A hint of the Higgs boson, the missing piece in the standard model of particle physics, has been found in data collected by the Tevatron, the now-shuttered US particle collider at Fermilab in Batavia, Illinois.
While not statistically significant, the indications announced on 7 March at the Moriond conference in La Thuile, Italy, are consistent with 2011 reports of a possible standard model Higgs particle with a mass of around 125 GeV from experiments at the Large Hadron Collider at CERN near Geneva, Switzerland.
Researchers on the Tevatron see an excess of events produced in the machine’s proton–antiproton collisions that could be caused by a Higgs with a mass between 117 and 131 GeV. The excess had a statistical significance of 2.6 sigma, meaning there is about a 0.5% probability that the result is due to chance.
This is the result of a combined analysis on data from both Tevatron experiments, D0 and the Collider Detector at Fermilab (CDF).
“We’re very excited. It is most interesting to see there is an object that looks like the standard model Higgs,” says Dmitri Denisov, spokesman for D0. He notes that the Tevatron is most sensitive to particles produced by the Higgs decaying into a bottom and antibottom quark, whereas the Large Hadron Collider is sensitive to other decay modes, including the production of two photons, making results from the two machines complementary.
Robert Roser, spokesman for the CDF, agrees. “This is something unique to the Tevatron.”
The Higgs boson is a predicted physical manifestation of the Higgs field proposed in 1964 to explain why some particles have mass while others, like the photon, are massless. The simplest type of Higgs particle is compatible with particle physics’ standard model. The popular extension of the standard model known as supersymmetry can include several Higgs particles, including one that may look similar to the standard-model Higgs.
The Tevatron results are based on 10 inverse femtobarns (a barn is a unit used to measure the probability that particles interact) of data collected by each experiment from 2002 until the machine was shut down in September 2011.
That compares with about 5 inverse femtobarns collected by each of the LHC experiments. However, the LHC has been running at a higher energy of 7 TeV compared to the Tevatron’s 2 TeV, and so is expected to produce a higher number of Higgs particles per collision. Researchers at the LHC are hoping to collect about three times as much data at a higher energy of 8 TeV in 2012, which should allow each of its experiments separately to reach a level of statistical significance of 5 sigma, enough to claim a discovery, if the standard model Higgs exists.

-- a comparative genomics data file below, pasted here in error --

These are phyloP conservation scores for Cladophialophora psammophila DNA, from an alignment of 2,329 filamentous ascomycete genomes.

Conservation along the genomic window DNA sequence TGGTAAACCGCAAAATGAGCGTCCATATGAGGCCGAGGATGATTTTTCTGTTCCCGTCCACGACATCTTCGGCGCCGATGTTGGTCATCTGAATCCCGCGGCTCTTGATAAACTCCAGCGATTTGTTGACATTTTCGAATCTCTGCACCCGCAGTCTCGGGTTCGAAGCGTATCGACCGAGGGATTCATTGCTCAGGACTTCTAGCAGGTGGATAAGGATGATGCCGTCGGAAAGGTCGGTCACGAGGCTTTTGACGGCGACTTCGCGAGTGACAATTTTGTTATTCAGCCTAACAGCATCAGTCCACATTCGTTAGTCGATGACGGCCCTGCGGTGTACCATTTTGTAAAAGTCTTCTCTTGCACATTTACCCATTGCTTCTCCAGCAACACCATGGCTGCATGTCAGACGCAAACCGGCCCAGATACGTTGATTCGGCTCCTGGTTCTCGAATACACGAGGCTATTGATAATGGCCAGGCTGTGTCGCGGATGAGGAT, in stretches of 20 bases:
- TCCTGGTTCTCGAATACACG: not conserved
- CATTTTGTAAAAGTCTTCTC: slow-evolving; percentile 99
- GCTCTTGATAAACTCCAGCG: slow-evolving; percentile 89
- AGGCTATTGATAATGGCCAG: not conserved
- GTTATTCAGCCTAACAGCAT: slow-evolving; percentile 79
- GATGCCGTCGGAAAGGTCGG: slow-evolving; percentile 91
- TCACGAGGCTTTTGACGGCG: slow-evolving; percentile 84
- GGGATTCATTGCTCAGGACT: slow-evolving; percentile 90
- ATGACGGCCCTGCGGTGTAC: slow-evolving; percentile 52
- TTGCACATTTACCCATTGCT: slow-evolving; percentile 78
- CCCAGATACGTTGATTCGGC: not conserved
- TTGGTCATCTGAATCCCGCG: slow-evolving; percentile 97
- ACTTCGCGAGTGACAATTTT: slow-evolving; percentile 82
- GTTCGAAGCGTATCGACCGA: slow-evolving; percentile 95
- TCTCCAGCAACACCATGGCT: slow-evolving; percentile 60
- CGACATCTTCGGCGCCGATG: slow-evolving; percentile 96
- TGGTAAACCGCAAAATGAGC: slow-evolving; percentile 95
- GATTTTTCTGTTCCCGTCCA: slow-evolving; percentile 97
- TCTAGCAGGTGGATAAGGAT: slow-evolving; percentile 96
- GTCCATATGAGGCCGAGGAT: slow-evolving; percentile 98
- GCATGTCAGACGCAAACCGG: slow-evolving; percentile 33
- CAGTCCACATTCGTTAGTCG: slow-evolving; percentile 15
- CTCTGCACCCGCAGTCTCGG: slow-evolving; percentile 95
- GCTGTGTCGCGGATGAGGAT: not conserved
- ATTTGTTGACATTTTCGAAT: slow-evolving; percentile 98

“I think it’s great that [the Tevatron is] getting some sensitivity to the Higgs but I think the definite answer will come from the LHC by the end of the year, ” says Joe Incandela, spokesman for the LHC’s Compact Muon Solenoid (CMS), one of the experiments looking for the Higgs.
In February CMS announced a possible signature of the Higgs at the statistical level of 1.5 sigma (sometimes quoted as 3.1, a figure that would assume the team looked only in the region where they saw the largest excess, when in fact they searched for an excess of events appearing anywhere in a wide mass range), and its counterpart experiment at CERN, ATLAS, reported one at 2.2 sigma (sometimes quoted as 3.5). Both experiments have since refined their analyses, resulting in slightly weaker signals being reported at Moriond today.
Incandela says that the downward revision of the numbers underlines the need for caution about Higgs indications that fall short of statistical significance. Although some unofficial sources have been combining the results of different experiments to claim a significance on the Higgs' existence nearing 5 sigma, experts caution against doing so as this does not take into account overlapping data generated by different experiments. ATLAS and CMS are not intending to combine their results officially until later this year. The consensus among the experimenters is that only when signals from each become statistically significant should the discovery of the Higgs be claimed.
Matthew Strassler, a theoretical physicist at Rutgers University in Piscataway, New Jersey, says he would call the Higgs discovered when clear signals are seen with separate decay modes pointing to a consistent mass. But he adds, other particle physicists are likely to have other criteria. “There's not going to be a single day when the community is convinced at once.”
For the now-closed Tevatron, a demonstration of sensitivity to the Higgs can be seen as a kind of moral victory, says theorist Gordon Kane of the University of Michigan in Ann Arbor. In 2011, researchers at Fermilab argued for an extension to the machine's run, on the grounds that they might be able to obtain evidence for the Higgs if they had more time, but their proposal was turned down by the US Department of Energy. “This proves they could have found the Higgs themselves, if they'd had full funding,” says Kane.
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